By Ken Shaw Jr.
If your customers aren’t fighting the "stealth cloud," they should be — it’s a huge problem that has only gotten worse.
CIOs and CTOs refer to the various publicly available online services their teams are using without their approval as the "stealth cloud." For example, CIOs don’t have any control over or access to business data stored in an employee’s personal Google account, and according to surveys, companies are banning use of sites like Dropbox to avoid potentially expensive and embarrassing data loss.
Consider an employee of a defense contractor using something like Microsoft SkyDrive. What happens to those files when the employee leaves the company? What are the implications that a third party might have unknown access to extremely sensitive data? That’s enough to give any CIO or CTO serious heartburn.
Why should your customers be concerned?
1. IT departments are slow and it’s easier to expense it.
You probably don’t have a lot of customers that claim their IT department is the fastest moving part of their company. Also, employees find it easier to use inexpensive and easily-available cloud-based services to get things done, and expense it along with other small purchases, instead of requisitioning their needs internally. Data can easily end up in unexpected places without anyone knowing.
2. It’s hard to actually find the problem so you need to be preventative.
The stealth cloud is difficult to root out — especially since services can usually be accessed from anywhere, such as insecure personal BYOD devices, with maybe just a simple password keeping the data safe. You can monitor Web traffic and block offending websites — but what about IP-hiding proxies and other “private VPNs" that completely undermine those security measures? By providing the right solutions internally you can prevent security breaches before they happen, since employees won’t have to leave your ecosystem to get work done.
3. Your customers are most likely doing this to themselves.
Internal departments may be thinking they’re doing the right thing by using various services to get the job done, but many times CIOs aren’t consulted on the use of these services and no proper technical evaluation is ever done to insure privacy of the right data when necessary. It’s important to constantly inventory your data — what it is, where to find it and who has access.
There are a few ways you can help you clients fight the stealth cloud:
- Put a private cloud in place for the most sensitive customers.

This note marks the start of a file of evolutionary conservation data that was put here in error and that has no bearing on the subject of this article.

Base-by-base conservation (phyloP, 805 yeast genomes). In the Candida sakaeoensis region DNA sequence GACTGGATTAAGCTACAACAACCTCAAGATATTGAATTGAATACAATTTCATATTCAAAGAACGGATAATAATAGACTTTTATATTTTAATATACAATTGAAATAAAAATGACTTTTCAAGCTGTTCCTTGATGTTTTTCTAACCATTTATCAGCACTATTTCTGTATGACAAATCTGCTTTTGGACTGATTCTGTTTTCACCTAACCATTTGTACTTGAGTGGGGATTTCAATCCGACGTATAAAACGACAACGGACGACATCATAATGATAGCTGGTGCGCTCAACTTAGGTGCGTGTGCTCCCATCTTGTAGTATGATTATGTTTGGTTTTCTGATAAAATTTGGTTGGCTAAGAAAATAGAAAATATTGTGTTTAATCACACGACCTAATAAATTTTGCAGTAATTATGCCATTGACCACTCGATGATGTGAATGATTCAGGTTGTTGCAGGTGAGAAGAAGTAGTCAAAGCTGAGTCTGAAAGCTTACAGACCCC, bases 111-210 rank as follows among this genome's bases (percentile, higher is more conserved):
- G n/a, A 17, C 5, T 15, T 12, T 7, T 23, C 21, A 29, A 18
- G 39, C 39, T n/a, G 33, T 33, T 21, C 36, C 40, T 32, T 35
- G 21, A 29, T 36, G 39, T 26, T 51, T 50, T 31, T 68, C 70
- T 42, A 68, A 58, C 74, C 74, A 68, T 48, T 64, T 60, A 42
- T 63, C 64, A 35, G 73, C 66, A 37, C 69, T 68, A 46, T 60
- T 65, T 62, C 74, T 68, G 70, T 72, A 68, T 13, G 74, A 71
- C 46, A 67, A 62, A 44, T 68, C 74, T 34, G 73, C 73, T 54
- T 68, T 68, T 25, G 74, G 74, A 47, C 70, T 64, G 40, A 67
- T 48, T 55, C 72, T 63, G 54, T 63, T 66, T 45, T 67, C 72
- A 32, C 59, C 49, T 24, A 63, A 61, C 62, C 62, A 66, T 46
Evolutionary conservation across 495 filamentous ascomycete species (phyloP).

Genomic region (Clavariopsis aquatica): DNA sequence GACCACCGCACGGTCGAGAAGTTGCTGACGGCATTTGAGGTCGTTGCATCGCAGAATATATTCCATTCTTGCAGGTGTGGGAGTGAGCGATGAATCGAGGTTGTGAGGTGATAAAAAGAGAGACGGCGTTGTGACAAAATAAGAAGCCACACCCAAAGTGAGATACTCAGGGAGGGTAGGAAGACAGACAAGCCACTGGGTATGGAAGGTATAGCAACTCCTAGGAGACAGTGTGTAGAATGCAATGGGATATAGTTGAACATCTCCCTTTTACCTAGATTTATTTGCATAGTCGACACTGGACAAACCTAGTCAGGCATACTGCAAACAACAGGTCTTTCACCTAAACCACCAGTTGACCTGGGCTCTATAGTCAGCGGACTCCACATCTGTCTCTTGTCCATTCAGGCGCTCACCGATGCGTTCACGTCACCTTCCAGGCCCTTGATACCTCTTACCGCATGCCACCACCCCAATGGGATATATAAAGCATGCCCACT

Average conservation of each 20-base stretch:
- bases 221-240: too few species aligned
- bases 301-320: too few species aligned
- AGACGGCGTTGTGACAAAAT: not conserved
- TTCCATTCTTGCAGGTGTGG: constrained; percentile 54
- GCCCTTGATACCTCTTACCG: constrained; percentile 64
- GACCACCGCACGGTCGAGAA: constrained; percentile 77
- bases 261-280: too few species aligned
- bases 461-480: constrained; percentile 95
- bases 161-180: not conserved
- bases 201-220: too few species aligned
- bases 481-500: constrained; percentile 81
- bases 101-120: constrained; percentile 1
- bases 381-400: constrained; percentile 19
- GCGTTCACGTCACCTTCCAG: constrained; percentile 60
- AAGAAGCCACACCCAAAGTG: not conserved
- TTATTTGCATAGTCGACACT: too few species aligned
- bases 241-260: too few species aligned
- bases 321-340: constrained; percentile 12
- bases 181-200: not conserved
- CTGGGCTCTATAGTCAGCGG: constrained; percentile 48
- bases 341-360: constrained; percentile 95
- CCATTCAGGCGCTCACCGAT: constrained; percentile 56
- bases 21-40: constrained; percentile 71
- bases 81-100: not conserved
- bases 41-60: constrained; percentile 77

For many organizations it’s unacceptable for data to leave their security umbrella. Set up a private cloud for these types of customers. This can be as simple as a virtual machine hosted anywhere or as complex as an existing hybrid cloud that utilizes on-premises infrastructure and public clouds such as Amazon S3.
- Use local disk encryption.
Most common operating systems have local file encryption built in as an option, either of an entire disk/volume or of individual files/folders. Files copied surreptitiously from an encrypted machine won’t be easily opened on another without the appropriate security certificates.
- Use end-to-end encryption when storing data in any cloud.
Many cloud services provide a layer of encryption on their customers’ data — this is a prudent but mediocre security measure since that encryption layer is managed by the service provider, not your customer’s CIO. In other words, an untold number of the provider’s employees could potentially have access.
Some providers offer end-to-end encryption with a private key known only to the account holder (or CIO) used for the local encrypting. This means that data is protected before it leaves a computer and then stays encrypted in the cloud or wherever it might end up.
With a bit of research, you will find there are services available you can resell that can be deployed within your customers’ private clouds, or used publically with end-to-end encryption. Use them to provide “box-like" collaboration, sharing and syncing while mitigating stealth cloud security risks.
Ken Shaw Jr., CEO and CTO of InfraScale, is an experienced technologist and entrepreneur in the cloud storage and online backup industry. He has consulted for the U.S. government on offshore technology trade policy and ran two Australian businesses that focused on custom private cloud backup, storage and content management solutions for SMBs.